AROUND 100 firefighters spent the night battling a huge blaze at Ferndown Common.

The fire broke out at around 6pm. At its height, plumes of smoke could be seen for miles around. Residents heard a loud roll of thunder before the fire broke out, leading some to speculate a lightning bolt may have caused the blaze.

At one point it was feared flames could reach local homes.

Fifteen fire engines, six heavy off-road appliances, eight Land Rovers, two water carriers and a command unit rushed to the site.

People were urged to keep away from the area as the direction of the fire quickly changed.

However, by 9pm the crews appeared to have the blaze under control. One firefighter searched for hotspots from a police helicopter.

Simon Blaxall, who lives nearby, said: "I heard a huge thunderclap and then a plume of smoke went up straight away, which makes me think it could be lightning."

Ann Hill, of Mountbatten Drive, said onlookers in cars had blocked the road to fire engines.

As a result, residents including Keith Ingram and Lauren Griffiths manned a cordon at the end of the road to ensure only firefighters could access the scene.

Mr Ingram said: "We phoned the police and asked if they could help with traffic, but we were told they'd only do that if requested by firefighters, so we're out here doing it ourselves.

"I've never seen quite so many fire engines in one place. It's been an amazing response. It really shows the strength of the community around here too. Everyone's pitching in to help."

Sean Patrick, who lives in Trickett's Cross, joined Jason Grant to help keep members of the public safe.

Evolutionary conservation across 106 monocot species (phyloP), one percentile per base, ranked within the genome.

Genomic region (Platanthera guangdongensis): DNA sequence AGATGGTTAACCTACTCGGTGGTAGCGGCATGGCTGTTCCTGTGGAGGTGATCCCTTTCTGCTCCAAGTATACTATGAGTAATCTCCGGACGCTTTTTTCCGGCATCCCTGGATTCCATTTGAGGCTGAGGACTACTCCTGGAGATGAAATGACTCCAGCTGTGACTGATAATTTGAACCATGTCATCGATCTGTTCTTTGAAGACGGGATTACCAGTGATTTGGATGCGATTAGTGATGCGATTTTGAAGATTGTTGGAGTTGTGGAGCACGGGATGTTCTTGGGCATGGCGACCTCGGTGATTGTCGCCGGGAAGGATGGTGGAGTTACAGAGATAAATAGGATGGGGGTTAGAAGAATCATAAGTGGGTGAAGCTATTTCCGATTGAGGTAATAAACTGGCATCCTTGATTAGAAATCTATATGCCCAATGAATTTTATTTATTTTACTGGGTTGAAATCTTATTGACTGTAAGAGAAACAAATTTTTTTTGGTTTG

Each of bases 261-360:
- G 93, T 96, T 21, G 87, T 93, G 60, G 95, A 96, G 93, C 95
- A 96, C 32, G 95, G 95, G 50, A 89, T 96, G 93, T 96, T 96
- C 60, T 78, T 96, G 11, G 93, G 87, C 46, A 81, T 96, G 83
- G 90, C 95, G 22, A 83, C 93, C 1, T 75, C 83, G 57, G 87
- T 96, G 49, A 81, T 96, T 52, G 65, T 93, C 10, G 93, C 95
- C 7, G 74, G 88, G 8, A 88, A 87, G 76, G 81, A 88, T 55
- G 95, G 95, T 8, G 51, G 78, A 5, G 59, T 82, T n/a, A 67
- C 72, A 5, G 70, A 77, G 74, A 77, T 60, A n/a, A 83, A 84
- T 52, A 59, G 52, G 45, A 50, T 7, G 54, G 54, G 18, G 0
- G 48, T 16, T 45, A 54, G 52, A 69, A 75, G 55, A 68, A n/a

The two men, who hadn't met before this evening, donned high-visibility jackets and stood near the entrance to the King George V Fields to help direct off-road fire vehicles.

Sean said: "We're just helping out where we can."

"We've been giving the firefighters water - I just think you've got to help out where you can," said Jason.

Staff at Tesco in Ferndown also delivered water to fire crews.

There is currently no official confirmation as to the cause.

A spokesperson for Dorset and Wiltshire Fire and Rescue Service said Hampshire Fire Service had also been called to help out.

Ferndown Common is a Site of Special Scientific Interest and is an internationally important example of European Lowland Heath.

The 76 hectare nature reserve is home to some of the rarest wildlife in the UK.

Fire crews are expected to be on site well into the night and will continue firefighting at first light.

Group manager Dave Graham, Incident Commander at the incident in Ferndown said: “We continue to advise the public who live in the area to keep windows and doors closed.

"I would advise anybody who doesn’t live in the area to avoid Ferndown Common.

"We have had a number of members of the public who have attended the scenes of fires today in order to spectate.

"Some people have put themselves in dangerous positions in order to get a good picture and if the conditions should change, they could find themselves surrounded by fire very quickly.”